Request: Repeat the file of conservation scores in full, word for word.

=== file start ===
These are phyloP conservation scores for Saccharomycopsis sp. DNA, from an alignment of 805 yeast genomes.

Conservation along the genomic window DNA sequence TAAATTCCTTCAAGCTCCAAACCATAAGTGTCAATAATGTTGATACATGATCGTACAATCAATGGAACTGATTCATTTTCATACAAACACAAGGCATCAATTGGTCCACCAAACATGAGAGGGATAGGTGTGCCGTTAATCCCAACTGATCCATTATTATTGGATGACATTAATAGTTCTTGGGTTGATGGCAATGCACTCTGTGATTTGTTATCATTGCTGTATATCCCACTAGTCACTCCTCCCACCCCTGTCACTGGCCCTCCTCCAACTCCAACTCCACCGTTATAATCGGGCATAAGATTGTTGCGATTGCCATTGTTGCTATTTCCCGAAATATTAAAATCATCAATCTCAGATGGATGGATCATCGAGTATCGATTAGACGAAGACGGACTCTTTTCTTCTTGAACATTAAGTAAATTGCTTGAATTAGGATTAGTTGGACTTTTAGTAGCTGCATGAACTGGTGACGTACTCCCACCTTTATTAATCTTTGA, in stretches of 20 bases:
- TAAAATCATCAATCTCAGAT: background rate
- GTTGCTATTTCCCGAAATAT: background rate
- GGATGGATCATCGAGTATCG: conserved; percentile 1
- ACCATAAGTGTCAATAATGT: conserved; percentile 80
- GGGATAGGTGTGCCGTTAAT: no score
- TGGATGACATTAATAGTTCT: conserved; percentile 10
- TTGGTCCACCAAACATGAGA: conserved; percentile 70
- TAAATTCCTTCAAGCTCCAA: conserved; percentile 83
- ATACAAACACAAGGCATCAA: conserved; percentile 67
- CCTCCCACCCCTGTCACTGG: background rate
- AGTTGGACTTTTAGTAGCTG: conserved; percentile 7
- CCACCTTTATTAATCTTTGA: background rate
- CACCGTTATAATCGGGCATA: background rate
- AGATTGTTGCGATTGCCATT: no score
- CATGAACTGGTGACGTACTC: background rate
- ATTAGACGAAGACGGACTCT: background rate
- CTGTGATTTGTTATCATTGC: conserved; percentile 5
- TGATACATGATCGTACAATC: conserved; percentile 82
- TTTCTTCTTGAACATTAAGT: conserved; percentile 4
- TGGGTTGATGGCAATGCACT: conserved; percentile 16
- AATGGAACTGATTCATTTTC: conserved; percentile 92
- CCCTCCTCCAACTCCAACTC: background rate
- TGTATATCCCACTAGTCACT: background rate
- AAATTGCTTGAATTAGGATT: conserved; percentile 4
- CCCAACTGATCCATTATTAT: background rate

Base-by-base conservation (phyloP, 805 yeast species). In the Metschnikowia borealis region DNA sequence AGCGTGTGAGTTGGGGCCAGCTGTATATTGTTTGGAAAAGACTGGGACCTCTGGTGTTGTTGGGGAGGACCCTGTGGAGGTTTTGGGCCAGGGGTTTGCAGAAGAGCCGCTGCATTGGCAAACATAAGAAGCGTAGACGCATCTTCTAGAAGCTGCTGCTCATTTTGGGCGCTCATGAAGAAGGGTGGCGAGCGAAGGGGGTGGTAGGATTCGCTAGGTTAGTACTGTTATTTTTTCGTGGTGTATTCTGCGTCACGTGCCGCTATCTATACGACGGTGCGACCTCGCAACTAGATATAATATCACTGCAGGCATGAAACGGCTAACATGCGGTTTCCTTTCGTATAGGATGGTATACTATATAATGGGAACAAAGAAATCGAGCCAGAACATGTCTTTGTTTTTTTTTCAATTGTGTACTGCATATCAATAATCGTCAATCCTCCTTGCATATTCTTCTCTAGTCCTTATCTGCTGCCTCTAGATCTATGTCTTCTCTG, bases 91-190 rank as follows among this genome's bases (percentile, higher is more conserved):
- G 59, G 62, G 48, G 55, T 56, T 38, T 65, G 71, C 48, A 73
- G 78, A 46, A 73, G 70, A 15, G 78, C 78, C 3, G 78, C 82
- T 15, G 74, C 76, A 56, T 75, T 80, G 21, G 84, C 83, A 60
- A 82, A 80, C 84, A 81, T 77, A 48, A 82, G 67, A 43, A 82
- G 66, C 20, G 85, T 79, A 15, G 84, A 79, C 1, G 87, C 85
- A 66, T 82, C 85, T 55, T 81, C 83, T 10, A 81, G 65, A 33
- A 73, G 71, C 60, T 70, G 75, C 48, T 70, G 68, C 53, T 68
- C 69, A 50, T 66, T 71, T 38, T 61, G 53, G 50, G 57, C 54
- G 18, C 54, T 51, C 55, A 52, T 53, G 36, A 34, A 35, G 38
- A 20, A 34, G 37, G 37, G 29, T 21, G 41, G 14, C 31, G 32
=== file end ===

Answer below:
These are phyloP conservation scores for Saccharomycopsis sp. DNA, from an alignment of 805 yeast genomes.

Conservation along the genomic window DNA sequence TAAATTCCTTCAAGCTCCAAACCATAAGTGTCAATAATGTTGATACATGATCGTACAATCAATGGAACTGATTCATTTTCATACAAACACAAGGCATCAATTGGTCCACCAAACATGAGAGGGATAGGTGTGCCGTTAATCCCAACTGATCCATTATTATTGGATGACATTAATAGTTCTTGGGTTGATGGCAATGCACTCTGTGATTTGTTATCATTGCTGTATATCCCACTAGTCACTCCTCCCACCCCTGTCACTGGCCCTCCTCCAACTCCAACTCCACCGTTATAATCGGGCATAAGATTGTTGCGATTGCCATTGTTGCTATTTCCCGAAATATTAAAATCATCAATCTCAGATGGATGGATCATCGAGTATCGATTAGACGAAGACGGACTCTTTTCTTCTTGAACATTAAGTAAATTGCTTGAATTAGGATTAGTTGGACTTTTAGTAGCTGCATGAACTGGTGACGTACTCCCACCTTTATTAATCTTTGA, in stretches of 20 bases:
- TAAAATCATCAATCTCAGAT: background rate
- GTTGCTATTTCCCGAAATAT: background rate
- GGATGGATCATCGAGTATCG: conserved; percentile 1
- ACCATAAGTGTCAATAATGT: conserved; percentile 80
- GGGATAGGTGTGCCGTTAAT: no score
- TGGATGACATTAATAGTTCT: conserved; percentile 10
- TTGGTCCACCAAACATGAGA: conserved; percentile 70
- TAAATTCCTTCAAGCTCCAA: conserved; percentile 83
- ATACAAACACAAGGCATCAA: conserved; percentile 67
- CCTCCCACCCCTGTCACTGG: background rate
- AGTTGGACTTTTAGTAGCTG: conserved; percentile 7
- CCACCTTTATTAATCTTTGA: background rate
- CACCGTTATAATCGGGCATA: background rate
- AGATTGTTGCGATTGCCATT: no score
- CATGAACTGGTGACGTACTC: background rate
- ATTAGACGAAGACGGACTCT: background rate
- CTGTGATTTGTTATCATTGC: conserved; percentile 5
- TGATACATGATCGTACAATC: conserved; percentile 82
- TTTCTTCTTGAACATTAAGT: conserved; percentile 4
- TGGGTTGATGGCAATGCACT: conserved; percentile 16
- AATGGAACTGATTCATTTTC: conserved; percentile 92
- CCCTCCTCCAACTCCAACTC: background rate
- TGTATATCCCACTAGTCACT: background rate
- AAATTGCTTGAATTAGGATT: conserved; percentile 4
- CCCAACTGATCCATTATTAT: background rate

Base-by-base conservation (phyloP, 805 yeast species). In the Metschnikowia borealis region DNA sequence AGCGTGTGAGTTGGGGCCAGCTGTATATTGTTTGGAAAAGACTGGGACCTCTGGTGTTGTTGGGGAGGACCCTGTGGAGGTTTTGGGCCAGGGGTTTGCAGAAGAGCCGCTGCATTGGCAAACATAAGAAGCGTAGACGCATCTTCTAGAAGCTGCTGCTCATTTTGGGCGCTCATGAAGAAGGGTGGCGAGCGAAGGGGGTGGTAGGATTCGCTAGGTTAGTACTGTTATTTTTTCGTGGTGTATTCTGCGTCACGTGCCGCTATCTATACGACGGTGCGACCTCGCAACTAGATATAATATCACTGCAGGCATGAAACGGCTAACATGCGGTTTCCTTTCGTATAGGATGGTATACTATATAATGGGAACAAAGAAATCGAGCCAGAACATGTCTTTGTTTTTTTTTCAATTGTGTACTGCATATCAATAATCGTCAATCCTCCTTGCATATTCTTCTCTAGTCCTTATCTGCTGCCTCTAGATCTATGTCTTCTCTG, bases 91-190 rank as follows among this genome's bases (percentile, higher is more conserved):
- G 59, G 62, G 48, G 55, T 56, T 38, T 65, G 71, C 48, A 73
- G 78, A 46, A 73, G 70, A 15, G 78, C 78, C 3, G 78, C 82
- T 15, G 74, C 76, A 56, T 75, T 80, G 21, G 84, C 83, A 60
- A 82, A 80, C 84, A 81, T 77, A 48, A 82, G 67, A 43, A 82
- G 66, C 20, G 85, T 79, A 15, G 84, A 79, C 1, G 87, C 85
- A 66, T 82, C 85, T 55, T 81, C 83, T 10, A 81, G 65, A 33
- A 73, G 71, C 60, T 70, G 75, C 48, T 70, G 68, C 53, T 68
- C 69, A 50, T 66, T 71, T 38, T 61, G 53, G 50, G 57, C 54
- G 18, C 54, T 51, C 55, A 52, T 53, G 36, A 34, A 35, G 38
- A 20, A 34, G 37, G 37, G 29, T 21, G 41, G 14, C 31, G 32